Contrary to popular belief, sugar does not cause cavities. Oral bacteria that feed on food particles in your mouth do. Your mouth is teeming with bacteria, most of which are harmless. Some bacteria in your mouth secret acid that erodes the enamel of your teeth, however, putting you at risk of developing tooth decay. Enamel is the hard, outer layer of a tooth that protects the soft, inner layer from bacterial infection. Once enamel weakens, your teeth may develop cavities.
Tips on Cavity Prevention
There are ways to prevent cavities. The following is a list of best practices for maintaining your oral health and protecting your teeth from decay.
- The most important thing you can do to keep your mouth cavity-free is to brush twice daily, floss once a day, and maintain six-month dental cleanings. Brushing and flossing removes the plaque that forms on your teeth as soon as 20 minutes after eating. Harmful, cavity-causing bacteria live in plaque. Once plaque hardens, it becomes tartar, which only your Polk City dentist can remove. Tartar promotes plaque build-up, and so not brushing, flossing, and having your teeth cleaned regularly will only increase your chances of developing cavities.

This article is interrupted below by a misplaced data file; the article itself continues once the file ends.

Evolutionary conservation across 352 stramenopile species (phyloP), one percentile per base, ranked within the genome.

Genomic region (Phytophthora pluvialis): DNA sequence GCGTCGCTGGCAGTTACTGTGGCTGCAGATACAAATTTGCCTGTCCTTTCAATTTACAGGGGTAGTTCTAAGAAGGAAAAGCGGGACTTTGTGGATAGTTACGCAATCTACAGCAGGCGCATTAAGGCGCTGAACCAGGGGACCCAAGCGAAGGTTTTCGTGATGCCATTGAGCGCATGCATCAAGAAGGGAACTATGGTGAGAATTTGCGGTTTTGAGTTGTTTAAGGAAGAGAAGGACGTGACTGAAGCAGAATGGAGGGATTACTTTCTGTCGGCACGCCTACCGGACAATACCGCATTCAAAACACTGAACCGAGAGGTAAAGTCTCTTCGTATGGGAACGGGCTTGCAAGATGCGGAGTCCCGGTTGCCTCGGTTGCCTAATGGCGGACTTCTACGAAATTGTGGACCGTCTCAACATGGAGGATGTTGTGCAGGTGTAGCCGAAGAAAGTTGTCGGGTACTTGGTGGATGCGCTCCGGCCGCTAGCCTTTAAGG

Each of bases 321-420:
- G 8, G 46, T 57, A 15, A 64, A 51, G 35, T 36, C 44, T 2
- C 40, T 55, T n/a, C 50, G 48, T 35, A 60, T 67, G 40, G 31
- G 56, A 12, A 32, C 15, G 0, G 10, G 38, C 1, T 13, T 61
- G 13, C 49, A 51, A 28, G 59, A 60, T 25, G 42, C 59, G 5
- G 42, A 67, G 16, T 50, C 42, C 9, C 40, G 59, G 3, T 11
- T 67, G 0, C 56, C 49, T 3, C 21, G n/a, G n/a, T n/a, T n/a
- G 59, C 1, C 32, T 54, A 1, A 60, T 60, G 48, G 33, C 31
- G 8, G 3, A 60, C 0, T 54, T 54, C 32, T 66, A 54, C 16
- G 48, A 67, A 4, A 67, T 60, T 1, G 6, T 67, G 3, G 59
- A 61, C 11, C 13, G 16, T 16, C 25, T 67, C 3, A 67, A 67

- The use of fluoride toothpaste and fluoride mouthwashe can greatly improve the health of your enamel and help prevent cavities. Fluoride helps re-mineralize enamel, which makes your teeth stronger and more resistant to acid.
- Stay away from highly acidic drinks. The acid in sports and energy drinks, as well as most sodas, directly contributes to the erosion of enamel. If you do choose to imbibe in one of these drinks, do not brush your teeth until at least two hours after consumption. Brushing before then will only spread the acid around the surface of your teeth and make the problem worse. Instead, rinse your mouth with water to wash the acid away.
- Chew sugarless gum on a regular basis. The act of chewing promotes the production of saliva. Saliva washes food particles away from teeth and neutralizes acid in your mouth.